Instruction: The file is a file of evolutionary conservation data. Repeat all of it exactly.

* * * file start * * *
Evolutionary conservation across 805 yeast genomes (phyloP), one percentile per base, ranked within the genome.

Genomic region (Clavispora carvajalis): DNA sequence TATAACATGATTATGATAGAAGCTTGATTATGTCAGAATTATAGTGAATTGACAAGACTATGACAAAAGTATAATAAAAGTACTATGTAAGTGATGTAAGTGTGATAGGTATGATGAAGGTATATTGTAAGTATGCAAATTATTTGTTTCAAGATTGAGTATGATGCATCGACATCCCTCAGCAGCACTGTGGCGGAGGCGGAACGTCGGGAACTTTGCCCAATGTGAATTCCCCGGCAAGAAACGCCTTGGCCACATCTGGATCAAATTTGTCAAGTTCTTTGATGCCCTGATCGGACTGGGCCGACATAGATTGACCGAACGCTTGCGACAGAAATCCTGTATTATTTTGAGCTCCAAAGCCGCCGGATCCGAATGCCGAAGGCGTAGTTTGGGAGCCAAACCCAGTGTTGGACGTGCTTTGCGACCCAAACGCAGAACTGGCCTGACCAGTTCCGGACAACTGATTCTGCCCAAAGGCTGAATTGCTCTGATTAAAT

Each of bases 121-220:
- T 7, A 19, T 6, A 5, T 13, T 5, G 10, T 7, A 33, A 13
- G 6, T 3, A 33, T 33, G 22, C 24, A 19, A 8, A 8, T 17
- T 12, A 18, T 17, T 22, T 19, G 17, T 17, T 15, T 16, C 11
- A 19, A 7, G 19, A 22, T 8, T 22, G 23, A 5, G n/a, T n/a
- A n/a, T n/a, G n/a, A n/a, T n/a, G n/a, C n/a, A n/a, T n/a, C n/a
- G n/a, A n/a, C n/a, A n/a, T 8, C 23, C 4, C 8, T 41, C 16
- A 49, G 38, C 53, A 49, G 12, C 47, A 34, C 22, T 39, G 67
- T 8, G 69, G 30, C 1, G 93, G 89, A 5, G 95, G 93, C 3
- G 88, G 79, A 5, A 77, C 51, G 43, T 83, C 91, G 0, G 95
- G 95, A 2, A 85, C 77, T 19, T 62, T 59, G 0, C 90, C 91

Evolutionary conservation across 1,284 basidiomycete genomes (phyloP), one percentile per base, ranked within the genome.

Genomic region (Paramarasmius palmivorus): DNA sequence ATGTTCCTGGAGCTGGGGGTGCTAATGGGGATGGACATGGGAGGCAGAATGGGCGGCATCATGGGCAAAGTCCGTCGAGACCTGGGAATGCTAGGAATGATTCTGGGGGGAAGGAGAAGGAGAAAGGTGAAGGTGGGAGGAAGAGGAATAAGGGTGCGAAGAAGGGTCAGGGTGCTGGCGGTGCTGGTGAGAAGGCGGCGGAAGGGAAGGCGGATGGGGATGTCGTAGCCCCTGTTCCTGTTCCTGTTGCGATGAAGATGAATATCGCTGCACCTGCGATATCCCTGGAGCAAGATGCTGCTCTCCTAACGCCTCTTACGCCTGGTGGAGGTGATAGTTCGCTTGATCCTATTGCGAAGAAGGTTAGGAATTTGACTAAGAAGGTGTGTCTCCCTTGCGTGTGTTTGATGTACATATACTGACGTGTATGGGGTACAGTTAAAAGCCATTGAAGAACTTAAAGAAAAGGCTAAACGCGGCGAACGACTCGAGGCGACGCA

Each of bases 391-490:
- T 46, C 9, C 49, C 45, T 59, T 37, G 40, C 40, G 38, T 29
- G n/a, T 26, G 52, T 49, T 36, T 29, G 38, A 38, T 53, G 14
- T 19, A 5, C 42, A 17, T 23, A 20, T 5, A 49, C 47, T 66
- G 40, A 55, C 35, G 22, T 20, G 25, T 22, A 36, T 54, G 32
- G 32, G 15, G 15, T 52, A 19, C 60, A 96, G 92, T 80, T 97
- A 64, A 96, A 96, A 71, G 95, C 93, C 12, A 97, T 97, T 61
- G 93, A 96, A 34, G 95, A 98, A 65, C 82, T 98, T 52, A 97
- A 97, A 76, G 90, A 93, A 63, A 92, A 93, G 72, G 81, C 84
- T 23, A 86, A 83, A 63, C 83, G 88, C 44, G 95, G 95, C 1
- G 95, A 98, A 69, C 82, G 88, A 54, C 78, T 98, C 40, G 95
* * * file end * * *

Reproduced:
Evolutionary conservation across 805 yeast genomes (phyloP), one percentile per base, ranked within the genome.

Genomic region (Clavispora carvajalis): DNA sequence TATAACATGATTATGATAGAAGCTTGATTATGTCAGAATTATAGTGAATTGACAAGACTATGACAAAAGTATAATAAAAGTACTATGTAAGTGATGTAAGTGTGATAGGTATGATGAAGGTATATTGTAAGTATGCAAATTATTTGTTTCAAGATTGAGTATGATGCATCGACATCCCTCAGCAGCACTGTGGCGGAGGCGGAACGTCGGGAACTTTGCCCAATGTGAATTCCCCGGCAAGAAACGCCTTGGCCACATCTGGATCAAATTTGTCAAGTTCTTTGATGCCCTGATCGGACTGGGCCGACATAGATTGACCGAACGCTTGCGACAGAAATCCTGTATTATTTTGAGCTCCAAAGCCGCCGGATCCGAATGCCGAAGGCGTAGTTTGGGAGCCAAACCCAGTGTTGGACGTGCTTTGCGACCCAAACGCAGAACTGGCCTGACCAGTTCCGGACAACTGATTCTGCCCAAAGGCTGAATTGCTCTGATTAAAT

Each of bases 121-220:
- T 7, A 19, T 6, A 5, T 13, T 5, G 10, T 7, A 33, A 13
- G 6, T 3, A 33, T 33, G 22, C 24, A 19, A 8, A 8, T 17
- T 12, A 18, T 17, T 22, T 19, G 17, T 17, T 15, T 16, C 11
- A 19, A 7, G 19, A 22, T 8, T 22, G 23, A 5, G n/a, T n/a
- A n/a, T n/a, G n/a, A n/a, T n/a, G n/a, C n/a, A n/a, T n/a, C n/a
- G n/a, A n/a, C n/a, A n/a, T 8, C 23, C 4, C 8, T 41, C 16
- A 49, G 38, C 53, A 49, G 12, C 47, A 34, C 22, T 39, G 67
- T 8, G 69, G 30, C 1, G 93, G 89, A 5, G 95, G 93, C 3
- G 88, G 79, A 5, A 77, C 51, G 43, T 83, C 91, G 0, G 95
- G 95, A 2, A 85, C 77, T 19, T 62, T 59, G 0, C 90, C 91

Evolutionary conservation across 1,284 basidiomycete genomes (phyloP), one percentile per base, ranked within the genome.

Genomic region (Paramarasmius palmivorus): DNA sequence ATGTTCCTGGAGCTGGGGGTGCTAATGGGGATGGACATGGGAGGCAGAATGGGCGGCATCATGGGCAAAGTCCGTCGAGACCTGGGAATGCTAGGAATGATTCTGGGGGGAAGGAGAAGGAGAAAGGTGAAGGTGGGAGGAAGAGGAATAAGGGTGCGAAGAAGGGTCAGGGTGCTGGCGGTGCTGGTGAGAAGGCGGCGGAAGGGAAGGCGGATGGGGATGTCGTAGCCCCTGTTCCTGTTCCTGTTGCGATGAAGATGAATATCGCTGCACCTGCGATATCCCTGGAGCAAGATGCTGCTCTCCTAACGCCTCTTACGCCTGGTGGAGGTGATAGTTCGCTTGATCCTATTGCGAAGAAGGTTAGGAATTTGACTAAGAAGGTGTGTCTCCCTTGCGTGTGTTTGATGTACATATACTGACGTGTATGGGGTACAGTTAAAAGCCATTGAAGAACTTAAAGAAAAGGCTAAACGCGGCGAACGACTCGAGGCGACGCA

Each of bases 391-490:
- T 46, C 9, C 49, C 45, T 59, T 37, G 40, C 40, G 38, T 29
- G n/a, T 26, G 52, T 49, T 36, T 29, G 38, A 38, T 53, G 14
- T 19, A 5, C 42, A 17, T 23, A 20, T 5, A 49, C 47, T 66
- G 40, A 55, C 35, G 22, T 20, G 25, T 22, A 36, T 54, G 32
- G 32, G 15, G 15, T 52, A 19, C 60, A 96, G 92, T 80, T 97
- A 64, A 96, A 96, A 71, G 95, C 93, C 12, A 97, T 97, T 61
- G 93, A 96, A 34, G 95, A 98, A 65, C 82, T 98, T 52, A 97
- A 97, A 76, G 90, A 93, A 63, A 92, A 93, G 72, G 81, C 84
- T 23, A 86, A 83, A 63, C 83, G 88, C 44, G 95, G 95, C 1
- G 95, A 98, A 69, C 82, G 88, A 54, C 78, T 98, C 40, G 95